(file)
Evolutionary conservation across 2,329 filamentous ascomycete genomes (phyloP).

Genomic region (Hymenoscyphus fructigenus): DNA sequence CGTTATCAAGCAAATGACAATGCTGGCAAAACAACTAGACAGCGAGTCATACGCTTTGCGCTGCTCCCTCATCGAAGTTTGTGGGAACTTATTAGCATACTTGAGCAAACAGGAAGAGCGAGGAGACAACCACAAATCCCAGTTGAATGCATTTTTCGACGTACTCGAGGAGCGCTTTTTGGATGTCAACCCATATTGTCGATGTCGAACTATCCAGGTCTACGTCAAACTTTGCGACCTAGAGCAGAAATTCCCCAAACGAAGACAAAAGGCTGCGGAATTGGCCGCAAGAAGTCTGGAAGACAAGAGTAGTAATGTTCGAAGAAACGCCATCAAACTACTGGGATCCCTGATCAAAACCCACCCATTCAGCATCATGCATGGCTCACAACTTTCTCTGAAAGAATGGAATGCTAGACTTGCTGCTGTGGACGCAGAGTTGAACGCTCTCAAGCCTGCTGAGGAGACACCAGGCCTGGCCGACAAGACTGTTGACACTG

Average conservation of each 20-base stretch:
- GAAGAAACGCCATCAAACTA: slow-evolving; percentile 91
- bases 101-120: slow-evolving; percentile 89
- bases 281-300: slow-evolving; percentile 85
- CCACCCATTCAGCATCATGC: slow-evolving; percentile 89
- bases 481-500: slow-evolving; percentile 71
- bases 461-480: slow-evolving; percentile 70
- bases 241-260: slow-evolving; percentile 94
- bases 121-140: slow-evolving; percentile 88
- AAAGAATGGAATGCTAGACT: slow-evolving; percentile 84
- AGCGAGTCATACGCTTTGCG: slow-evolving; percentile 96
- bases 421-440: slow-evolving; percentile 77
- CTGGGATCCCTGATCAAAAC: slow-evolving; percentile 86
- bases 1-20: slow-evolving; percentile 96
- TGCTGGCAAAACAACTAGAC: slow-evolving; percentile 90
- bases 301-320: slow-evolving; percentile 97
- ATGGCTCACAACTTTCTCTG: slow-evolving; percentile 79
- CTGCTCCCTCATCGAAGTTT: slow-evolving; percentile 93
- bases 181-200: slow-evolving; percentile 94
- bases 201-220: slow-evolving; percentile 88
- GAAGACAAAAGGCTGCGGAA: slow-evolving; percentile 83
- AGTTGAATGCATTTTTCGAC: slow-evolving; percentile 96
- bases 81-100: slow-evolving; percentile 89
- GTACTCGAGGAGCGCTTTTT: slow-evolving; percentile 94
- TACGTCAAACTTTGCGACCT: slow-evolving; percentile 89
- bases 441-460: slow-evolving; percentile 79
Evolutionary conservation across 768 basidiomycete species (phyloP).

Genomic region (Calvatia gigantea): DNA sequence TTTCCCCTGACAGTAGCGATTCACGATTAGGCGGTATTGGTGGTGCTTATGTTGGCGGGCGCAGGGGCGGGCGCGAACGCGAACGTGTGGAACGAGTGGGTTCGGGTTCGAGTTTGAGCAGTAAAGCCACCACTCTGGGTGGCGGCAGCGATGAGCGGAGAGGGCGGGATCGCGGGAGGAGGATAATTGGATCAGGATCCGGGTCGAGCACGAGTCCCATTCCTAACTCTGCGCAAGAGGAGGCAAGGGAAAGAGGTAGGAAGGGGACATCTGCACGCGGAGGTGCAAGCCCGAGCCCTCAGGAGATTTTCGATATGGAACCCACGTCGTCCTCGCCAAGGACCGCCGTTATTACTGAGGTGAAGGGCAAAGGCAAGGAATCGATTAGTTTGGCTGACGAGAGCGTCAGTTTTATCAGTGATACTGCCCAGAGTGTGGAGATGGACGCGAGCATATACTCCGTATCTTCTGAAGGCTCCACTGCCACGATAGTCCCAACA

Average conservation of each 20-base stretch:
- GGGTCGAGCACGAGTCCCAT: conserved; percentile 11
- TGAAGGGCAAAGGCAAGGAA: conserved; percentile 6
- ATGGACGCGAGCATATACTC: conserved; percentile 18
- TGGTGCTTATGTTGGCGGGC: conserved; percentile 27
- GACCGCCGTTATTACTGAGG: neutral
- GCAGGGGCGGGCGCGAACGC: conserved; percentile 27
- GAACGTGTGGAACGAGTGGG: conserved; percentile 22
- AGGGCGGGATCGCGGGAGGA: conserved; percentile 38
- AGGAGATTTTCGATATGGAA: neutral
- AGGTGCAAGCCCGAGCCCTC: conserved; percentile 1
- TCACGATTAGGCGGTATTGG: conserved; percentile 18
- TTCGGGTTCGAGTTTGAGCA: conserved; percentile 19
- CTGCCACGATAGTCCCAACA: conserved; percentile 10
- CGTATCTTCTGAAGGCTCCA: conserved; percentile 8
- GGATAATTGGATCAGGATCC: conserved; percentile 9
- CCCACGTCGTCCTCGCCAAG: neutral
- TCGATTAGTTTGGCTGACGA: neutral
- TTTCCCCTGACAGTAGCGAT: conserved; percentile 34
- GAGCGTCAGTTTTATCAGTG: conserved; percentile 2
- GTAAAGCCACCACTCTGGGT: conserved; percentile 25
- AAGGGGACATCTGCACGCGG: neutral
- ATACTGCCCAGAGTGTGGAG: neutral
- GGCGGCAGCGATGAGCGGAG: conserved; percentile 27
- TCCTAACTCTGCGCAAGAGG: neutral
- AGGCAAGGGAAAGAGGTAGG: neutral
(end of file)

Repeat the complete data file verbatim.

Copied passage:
Evolutionary conservation across 2,329 filamentous ascomycete genomes (phyloP).

Genomic region (Hymenoscyphus fructigenus): DNA sequence CGTTATCAAGCAAATGACAATGCTGGCAAAACAACTAGACAGCGAGTCATACGCTTTGCGCTGCTCCCTCATCGAAGTTTGTGGGAACTTATTAGCATACTTGAGCAAACAGGAAGAGCGAGGAGACAACCACAAATCCCAGTTGAATGCATTTTTCGACGTACTCGAGGAGCGCTTTTTGGATGTCAACCCATATTGTCGATGTCGAACTATCCAGGTCTACGTCAAACTTTGCGACCTAGAGCAGAAATTCCCCAAACGAAGACAAAAGGCTGCGGAATTGGCCGCAAGAAGTCTGGAAGACAAGAGTAGTAATGTTCGAAGAAACGCCATCAAACTACTGGGATCCCTGATCAAAACCCACCCATTCAGCATCATGCATGGCTCACAACTTTCTCTGAAAGAATGGAATGCTAGACTTGCTGCTGTGGACGCAGAGTTGAACGCTCTCAAGCCTGCTGAGGAGACACCAGGCCTGGCCGACAAGACTGTTGACACTG

Average conservation of each 20-base stretch:
- GAAGAAACGCCATCAAACTA: slow-evolving; percentile 91
- bases 101-120: slow-evolving; percentile 89
- bases 281-300: slow-evolving; percentile 85
- CCACCCATTCAGCATCATGC: slow-evolving; percentile 89
- bases 481-500: slow-evolving; percentile 71
- bases 461-480: slow-evolving; percentile 70
- bases 241-260: slow-evolving; percentile 94
- bases 121-140: slow-evolving; percentile 88
- AAAGAATGGAATGCTAGACT: slow-evolving; percentile 84
- AGCGAGTCATACGCTTTGCG: slow-evolving; percentile 96
- bases 421-440: slow-evolving; percentile 77
- CTGGGATCCCTGATCAAAAC: slow-evolving; percentile 86
- bases 1-20: slow-evolving; percentile 96
- TGCTGGCAAAACAACTAGAC: slow-evolving; percentile 90
- bases 301-320: slow-evolving; percentile 97
- ATGGCTCACAACTTTCTCTG: slow-evolving; percentile 79
- CTGCTCCCTCATCGAAGTTT: slow-evolving; percentile 93
- bases 181-200: slow-evolving; percentile 94
- bases 201-220: slow-evolving; percentile 88
- GAAGACAAAAGGCTGCGGAA: slow-evolving; percentile 83
- AGTTGAATGCATTTTTCGAC: slow-evolving; percentile 96
- bases 81-100: slow-evolving; percentile 89
- GTACTCGAGGAGCGCTTTTT: slow-evolving; percentile 94
- TACGTCAAACTTTGCGACCT: slow-evolving; percentile 89
- bases 441-460: slow-evolving; percentile 79
Evolutionary conservation across 768 basidiomycete species (phyloP).

Genomic region (Calvatia gigantea): DNA sequence TTTCCCCTGACAGTAGCGATTCACGATTAGGCGGTATTGGTGGTGCTTATGTTGGCGGGCGCAGGGGCGGGCGCGAACGCGAACGTGTGGAACGAGTGGGTTCGGGTTCGAGTTTGAGCAGTAAAGCCACCACTCTGGGTGGCGGCAGCGATGAGCGGAGAGGGCGGGATCGCGGGAGGAGGATAATTGGATCAGGATCCGGGTCGAGCACGAGTCCCATTCCTAACTCTGCGCAAGAGGAGGCAAGGGAAAGAGGTAGGAAGGGGACATCTGCACGCGGAGGTGCAAGCCCGAGCCCTCAGGAGATTTTCGATATGGAACCCACGTCGTCCTCGCCAAGGACCGCCGTTATTACTGAGGTGAAGGGCAAAGGCAAGGAATCGATTAGTTTGGCTGACGAGAGCGTCAGTTTTATCAGTGATACTGCCCAGAGTGTGGAGATGGACGCGAGCATATACTCCGTATCTTCTGAAGGCTCCACTGCCACGATAGTCCCAACA

Average conservation of each 20-base stretch:
- GGGTCGAGCACGAGTCCCAT: conserved; percentile 11
- TGAAGGGCAAAGGCAAGGAA: conserved; percentile 6
- ATGGACGCGAGCATATACTC: conserved; percentile 18
- TGGTGCTTATGTTGGCGGGC: conserved; percentile 27
- GACCGCCGTTATTACTGAGG: neutral
- GCAGGGGCGGGCGCGAACGC: conserved; percentile 27
- GAACGTGTGGAACGAGTGGG: conserved; percentile 22
- AGGGCGGGATCGCGGGAGGA: conserved; percentile 38
- AGGAGATTTTCGATATGGAA: neutral
- AGGTGCAAGCCCGAGCCCTC: conserved; percentile 1
- TCACGATTAGGCGGTATTGG: conserved; percentile 18
- TTCGGGTTCGAGTTTGAGCA: conserved; percentile 19
- CTGCCACGATAGTCCCAACA: conserved; percentile 10
- CGTATCTTCTGAAGGCTCCA: conserved; percentile 8
- GGATAATTGGATCAGGATCC: conserved; percentile 9
- CCCACGTCGTCCTCGCCAAG: neutral
- TCGATTAGTTTGGCTGACGA: neutral
- TTTCCCCTGACAGTAGCGAT: conserved; percentile 34
- GAGCGTCAGTTTTATCAGTG: conserved; percentile 2
- GTAAAGCCACCACTCTGGGT: conserved; percentile 25
- AAGGGGACATCTGCACGCGG: neutral
- ATACTGCCCAGAGTGTGGAG: neutral
- GGCGGCAGCGATGAGCGGAG: conserved; percentile 27
- TCCTAACTCTGCGCAAGAGG: neutral
- AGGCAAGGGAAAGAGGTAGG: neutral